You’ve likely heard of most of these minerals before and not realized they fall into the category of electrolytes: calcium, potassium, sodium, magnesium, chloride and phosphate .For your body to be performing at its best, each of these electrolytes need to stay withina tightly controlled range. Concentrations that are too high or too low can result in you feeling sluggish, suffering from headaches and other more serious health problems. 

There are several factors that influence you body’s electrolyte balance including your diet, any medications you might be taking, your kidney function and any fluid losses you might be experiencing (ex. sweating during a workout, vomiting when you’re sick, diarrhea, etc.).

The Keto Diet and Electrolyte Balance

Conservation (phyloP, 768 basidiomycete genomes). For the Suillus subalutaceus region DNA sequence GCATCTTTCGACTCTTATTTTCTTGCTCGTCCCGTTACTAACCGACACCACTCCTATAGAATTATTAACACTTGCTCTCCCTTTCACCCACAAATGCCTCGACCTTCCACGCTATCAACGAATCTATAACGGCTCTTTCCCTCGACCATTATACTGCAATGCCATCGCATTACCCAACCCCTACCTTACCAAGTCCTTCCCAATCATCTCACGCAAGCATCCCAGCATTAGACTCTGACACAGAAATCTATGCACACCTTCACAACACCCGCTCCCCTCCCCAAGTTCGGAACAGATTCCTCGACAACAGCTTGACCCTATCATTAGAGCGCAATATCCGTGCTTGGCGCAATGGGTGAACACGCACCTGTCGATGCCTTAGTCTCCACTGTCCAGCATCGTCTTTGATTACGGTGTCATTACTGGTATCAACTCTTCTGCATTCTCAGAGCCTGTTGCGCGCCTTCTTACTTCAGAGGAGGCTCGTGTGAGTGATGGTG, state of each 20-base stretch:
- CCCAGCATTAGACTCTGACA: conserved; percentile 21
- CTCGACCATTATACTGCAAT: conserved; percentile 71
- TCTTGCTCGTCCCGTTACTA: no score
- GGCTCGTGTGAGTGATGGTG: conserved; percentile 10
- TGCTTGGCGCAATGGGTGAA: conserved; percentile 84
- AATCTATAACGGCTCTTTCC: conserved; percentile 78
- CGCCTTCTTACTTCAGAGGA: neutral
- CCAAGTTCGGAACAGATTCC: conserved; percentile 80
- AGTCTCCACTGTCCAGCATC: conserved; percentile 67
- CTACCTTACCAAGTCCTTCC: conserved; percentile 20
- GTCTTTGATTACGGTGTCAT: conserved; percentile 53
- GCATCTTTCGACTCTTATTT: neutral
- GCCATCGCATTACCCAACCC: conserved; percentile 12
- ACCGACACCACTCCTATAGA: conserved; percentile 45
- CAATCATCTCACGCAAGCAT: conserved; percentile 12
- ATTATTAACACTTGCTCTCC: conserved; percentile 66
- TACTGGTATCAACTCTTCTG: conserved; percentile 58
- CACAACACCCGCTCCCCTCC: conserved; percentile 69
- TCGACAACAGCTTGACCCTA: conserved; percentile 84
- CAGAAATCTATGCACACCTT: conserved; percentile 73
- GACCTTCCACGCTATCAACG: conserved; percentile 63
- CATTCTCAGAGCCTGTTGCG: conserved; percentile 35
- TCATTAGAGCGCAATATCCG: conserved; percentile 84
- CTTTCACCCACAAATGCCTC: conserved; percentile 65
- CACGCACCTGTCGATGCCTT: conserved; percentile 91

The keto diet causes major metabolic changes within the body. The shift from burning carbs to burning fat for energy is the hallmark of ketosis and the reason that many experience weight loss and boosts in energy and cognitive health. But that initial weight loss isn’t only fat – in fact, much of it is water due to changes in fluid balance. 

Fluctuations in fluid balance with the keto diet can be attributed to a few things:

As fluid leaves the body, the electrolytes sodium, potassium and magnesium are reduced as well. That is why these specific electrolytes are an important focus of a healthy ketogenic lifestyle. 

Key Electrolytes on Keto: Sodium, Potassium and Magnesium

Importance of Electrolytes

Sodium

Processed foods and restaurant foods contribute the largest proportion of sodium to a typical American diet. So, it’s not surprising that sodium intake is naturally reduced on a keto diet where most highly-processed foods are avoided and restaurant choices are limited. 

What Does It Do?

Sodium is essential for human health and is required for normal cell function, fluid balance and nerve impulse transmission. 

How Much is Recommended?